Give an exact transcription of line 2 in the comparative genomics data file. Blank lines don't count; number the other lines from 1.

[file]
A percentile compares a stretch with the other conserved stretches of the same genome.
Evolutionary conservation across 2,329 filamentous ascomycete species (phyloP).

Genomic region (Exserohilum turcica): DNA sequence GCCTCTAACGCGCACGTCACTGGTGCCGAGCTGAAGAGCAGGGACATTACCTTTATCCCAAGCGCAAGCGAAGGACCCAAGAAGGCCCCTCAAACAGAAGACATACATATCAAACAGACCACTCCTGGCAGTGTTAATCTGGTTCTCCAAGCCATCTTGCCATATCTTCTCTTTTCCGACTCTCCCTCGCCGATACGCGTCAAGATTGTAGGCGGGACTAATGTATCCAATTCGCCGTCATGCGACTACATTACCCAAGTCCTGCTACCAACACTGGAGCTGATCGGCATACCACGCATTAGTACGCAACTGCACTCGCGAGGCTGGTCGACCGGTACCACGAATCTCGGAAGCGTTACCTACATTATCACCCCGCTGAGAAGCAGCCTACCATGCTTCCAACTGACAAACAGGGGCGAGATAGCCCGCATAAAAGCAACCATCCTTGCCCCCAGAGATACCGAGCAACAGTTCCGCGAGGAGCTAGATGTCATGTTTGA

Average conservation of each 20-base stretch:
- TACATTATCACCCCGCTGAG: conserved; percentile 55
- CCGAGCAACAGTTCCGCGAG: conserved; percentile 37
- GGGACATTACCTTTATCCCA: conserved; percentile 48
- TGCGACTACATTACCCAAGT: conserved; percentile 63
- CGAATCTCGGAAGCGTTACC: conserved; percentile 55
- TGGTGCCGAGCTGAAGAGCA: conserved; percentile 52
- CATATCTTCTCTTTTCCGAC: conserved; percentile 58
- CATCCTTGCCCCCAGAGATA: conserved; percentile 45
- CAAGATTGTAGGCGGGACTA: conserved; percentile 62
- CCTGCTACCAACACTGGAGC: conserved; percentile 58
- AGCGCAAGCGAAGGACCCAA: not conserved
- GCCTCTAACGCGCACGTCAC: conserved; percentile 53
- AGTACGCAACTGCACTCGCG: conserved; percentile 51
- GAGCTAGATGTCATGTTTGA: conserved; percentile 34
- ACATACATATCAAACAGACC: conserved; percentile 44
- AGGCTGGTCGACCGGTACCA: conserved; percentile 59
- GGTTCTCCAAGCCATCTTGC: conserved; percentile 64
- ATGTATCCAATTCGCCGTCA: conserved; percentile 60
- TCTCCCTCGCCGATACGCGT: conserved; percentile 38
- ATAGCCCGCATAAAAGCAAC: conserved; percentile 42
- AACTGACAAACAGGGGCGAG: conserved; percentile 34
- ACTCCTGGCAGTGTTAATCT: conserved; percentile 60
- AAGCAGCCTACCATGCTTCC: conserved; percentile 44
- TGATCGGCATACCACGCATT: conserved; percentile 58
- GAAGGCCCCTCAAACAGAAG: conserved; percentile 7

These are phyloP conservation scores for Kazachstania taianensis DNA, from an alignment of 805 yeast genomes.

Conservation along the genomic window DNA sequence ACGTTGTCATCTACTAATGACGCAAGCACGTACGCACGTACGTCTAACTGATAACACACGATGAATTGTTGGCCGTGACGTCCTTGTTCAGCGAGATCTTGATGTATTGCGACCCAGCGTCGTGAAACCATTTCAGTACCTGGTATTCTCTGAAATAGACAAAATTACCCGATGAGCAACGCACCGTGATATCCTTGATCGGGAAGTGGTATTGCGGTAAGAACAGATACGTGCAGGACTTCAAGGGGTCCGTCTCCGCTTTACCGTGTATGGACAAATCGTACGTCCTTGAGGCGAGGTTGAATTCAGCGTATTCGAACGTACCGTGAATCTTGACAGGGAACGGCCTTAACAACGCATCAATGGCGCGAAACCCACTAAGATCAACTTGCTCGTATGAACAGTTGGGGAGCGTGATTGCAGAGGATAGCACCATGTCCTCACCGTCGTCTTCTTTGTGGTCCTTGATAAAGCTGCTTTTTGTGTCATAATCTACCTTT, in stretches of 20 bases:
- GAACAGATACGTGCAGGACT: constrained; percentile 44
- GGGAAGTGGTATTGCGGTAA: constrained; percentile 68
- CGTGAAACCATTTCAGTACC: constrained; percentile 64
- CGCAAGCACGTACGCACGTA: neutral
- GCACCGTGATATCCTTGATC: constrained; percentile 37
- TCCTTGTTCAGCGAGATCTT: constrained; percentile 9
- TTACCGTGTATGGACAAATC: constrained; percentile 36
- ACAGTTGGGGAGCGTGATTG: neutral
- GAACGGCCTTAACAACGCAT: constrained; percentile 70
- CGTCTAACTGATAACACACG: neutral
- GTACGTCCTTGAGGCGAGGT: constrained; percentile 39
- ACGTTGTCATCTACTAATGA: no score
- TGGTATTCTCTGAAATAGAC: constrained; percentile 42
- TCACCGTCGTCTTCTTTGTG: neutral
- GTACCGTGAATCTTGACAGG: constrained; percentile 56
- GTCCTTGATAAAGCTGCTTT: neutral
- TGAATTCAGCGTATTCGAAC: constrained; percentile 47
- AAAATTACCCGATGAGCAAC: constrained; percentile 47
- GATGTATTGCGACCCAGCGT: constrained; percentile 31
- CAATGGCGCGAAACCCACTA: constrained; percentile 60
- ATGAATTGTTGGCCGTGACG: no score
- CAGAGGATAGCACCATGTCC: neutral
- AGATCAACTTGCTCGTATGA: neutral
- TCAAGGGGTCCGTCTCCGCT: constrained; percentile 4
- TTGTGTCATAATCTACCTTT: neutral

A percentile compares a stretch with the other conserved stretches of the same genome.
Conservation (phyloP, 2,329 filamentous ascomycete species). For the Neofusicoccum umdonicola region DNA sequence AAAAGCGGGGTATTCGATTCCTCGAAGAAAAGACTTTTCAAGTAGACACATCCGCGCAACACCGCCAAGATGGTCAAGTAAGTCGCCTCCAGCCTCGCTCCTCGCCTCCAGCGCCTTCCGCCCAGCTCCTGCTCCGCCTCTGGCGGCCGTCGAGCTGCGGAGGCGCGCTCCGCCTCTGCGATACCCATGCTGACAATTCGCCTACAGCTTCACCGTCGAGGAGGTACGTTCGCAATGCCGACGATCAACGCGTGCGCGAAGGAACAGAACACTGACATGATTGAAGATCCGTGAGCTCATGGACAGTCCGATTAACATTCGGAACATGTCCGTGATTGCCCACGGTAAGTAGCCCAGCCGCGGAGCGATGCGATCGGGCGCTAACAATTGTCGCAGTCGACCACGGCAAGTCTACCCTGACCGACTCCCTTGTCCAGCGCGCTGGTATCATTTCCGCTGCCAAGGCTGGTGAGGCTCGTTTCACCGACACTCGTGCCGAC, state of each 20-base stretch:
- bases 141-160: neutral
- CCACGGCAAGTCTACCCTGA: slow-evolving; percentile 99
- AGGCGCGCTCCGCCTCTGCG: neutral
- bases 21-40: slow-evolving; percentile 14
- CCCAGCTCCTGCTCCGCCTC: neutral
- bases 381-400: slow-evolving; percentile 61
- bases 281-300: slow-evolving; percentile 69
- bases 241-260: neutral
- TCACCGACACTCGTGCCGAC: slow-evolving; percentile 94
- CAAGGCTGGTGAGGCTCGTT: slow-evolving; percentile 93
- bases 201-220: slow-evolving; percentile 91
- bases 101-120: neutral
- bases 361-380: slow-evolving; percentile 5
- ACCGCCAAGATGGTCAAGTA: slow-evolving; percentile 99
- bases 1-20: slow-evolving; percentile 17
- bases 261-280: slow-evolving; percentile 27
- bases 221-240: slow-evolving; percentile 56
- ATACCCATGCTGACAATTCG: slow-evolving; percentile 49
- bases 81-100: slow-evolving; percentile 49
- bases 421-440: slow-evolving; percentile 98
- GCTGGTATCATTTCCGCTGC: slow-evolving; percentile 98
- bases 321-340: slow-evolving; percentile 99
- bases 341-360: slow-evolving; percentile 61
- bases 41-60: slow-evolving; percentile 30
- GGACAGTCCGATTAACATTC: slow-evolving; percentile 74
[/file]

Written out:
Evolutionary conservation across 2,329 filamentous ascomycete species (phyloP).